Bellagio Fight Led to Domestic Battery Arrest for Jeff German Murder Suspect
Posted on: September 15, 2022, 09:50h.
Last updated on: September 15, 2022, 01:12h.
Robert Telles, the Clark County Administrator accused of murdering Las Vegas Review-Journal reporter Jeff German, was charged with domestic battery and resisting arrest in 2020. That was after Telles got drunk and started a fight with his wife at the Bellagio, according to an arrest report seen by the LVRJ.
Police were called to Telles’ home at around 11 pm on Feb.29, 2020, after receiving a distressed call from his wife, Mae Ismael, according to the report.
Ismael told officers she and her husband left the Bellagio when the latter became drunk and abusive. As Ismael was driving home, Telles grabbed her neck, hit her arm, and tried to break things in the car.
His behavior became even more erratic when they arrived home. Ismael told police she and her children cowered in another room as Telles repeatedly yelled, “Kill me!”
“He just won’t leave us alone,” Ismael said in the recording. “He had too much to drink tonight, and it’s just … me and my kids are scared.”
Battery Charges Dismissed
After the call, Telles grabbed his wife in a “forceful” bear hug and refused to let go until the children pried her away, according to the report.
When responders arrived, the elected official continued to yell at his wife and police officers and refused to allow himself to be handcuffed. He had to be arrested by force, the report states.
Ultimately, Telles’ lawyer, Ross Goodman, negotiated to get the domestic battery charge dismissed. Telles pleaded guilty to the resisting arrest charge and received a suspended 90-day sentence and a $418 fine.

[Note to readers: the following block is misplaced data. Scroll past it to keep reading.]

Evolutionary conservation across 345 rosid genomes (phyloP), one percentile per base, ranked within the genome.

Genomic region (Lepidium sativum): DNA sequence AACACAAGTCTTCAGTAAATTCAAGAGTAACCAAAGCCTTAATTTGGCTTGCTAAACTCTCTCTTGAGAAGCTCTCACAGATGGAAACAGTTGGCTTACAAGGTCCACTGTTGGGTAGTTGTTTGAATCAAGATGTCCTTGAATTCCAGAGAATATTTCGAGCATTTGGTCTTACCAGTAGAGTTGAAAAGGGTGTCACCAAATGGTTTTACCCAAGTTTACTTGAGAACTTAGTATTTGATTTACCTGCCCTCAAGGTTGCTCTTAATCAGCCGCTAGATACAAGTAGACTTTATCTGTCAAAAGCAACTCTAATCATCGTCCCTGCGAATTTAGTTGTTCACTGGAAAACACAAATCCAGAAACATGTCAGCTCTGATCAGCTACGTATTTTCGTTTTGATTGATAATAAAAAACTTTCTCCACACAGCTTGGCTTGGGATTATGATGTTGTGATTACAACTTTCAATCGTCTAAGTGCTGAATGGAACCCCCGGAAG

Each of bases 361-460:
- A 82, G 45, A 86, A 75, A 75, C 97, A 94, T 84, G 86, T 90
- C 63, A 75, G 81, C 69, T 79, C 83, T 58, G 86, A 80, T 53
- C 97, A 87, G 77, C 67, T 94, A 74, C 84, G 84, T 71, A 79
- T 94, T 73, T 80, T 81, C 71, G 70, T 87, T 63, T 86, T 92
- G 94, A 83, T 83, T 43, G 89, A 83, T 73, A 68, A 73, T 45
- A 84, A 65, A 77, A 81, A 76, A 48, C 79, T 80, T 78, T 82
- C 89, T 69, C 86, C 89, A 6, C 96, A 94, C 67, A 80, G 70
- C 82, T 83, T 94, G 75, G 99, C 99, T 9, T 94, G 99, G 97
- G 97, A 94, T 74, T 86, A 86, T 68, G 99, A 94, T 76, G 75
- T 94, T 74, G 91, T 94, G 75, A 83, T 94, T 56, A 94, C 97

He was also required to attend a “Corrective Thinking” class focusing on stress management and relationships.
Jeff German Murder
Prosecutors accuse Telles of “lying in wait” outside German’s Summerlin home on Sept. 2 before stabbing him to death. The veteran reporter had written stories alleging Telles had presided over an environment of “emotional stress, bullying, and favoritism” at the Public Administrator’s Office. German also exposed an affair Telles was having with a coworker.
These articles may have contributed to him losing his reelection bid in the June primary. Just days before German’s death, Telles learned the reporter was working on another story about him.
Police searched Telles’ home and found bloody shoes and a cut-up straw hat. The hat resembled one worn by a suspect caught seen in security video approaching German’s house shortly before the murder. They also found Telles’ DNA at the scene of the crime.
Prosecutors are emphasizing that Telles allegedly “lay in wait” for German. That is one of the standards for first-degree murder since it indicates premeditation. First-degree murder comes with harsher sentences, including the death penalty or life in prison without the possibility of parole.
Despite his current predicament, Telles is still the Clark County Administrator until his term ends in January, and he continues to draw the $120,000 salary.
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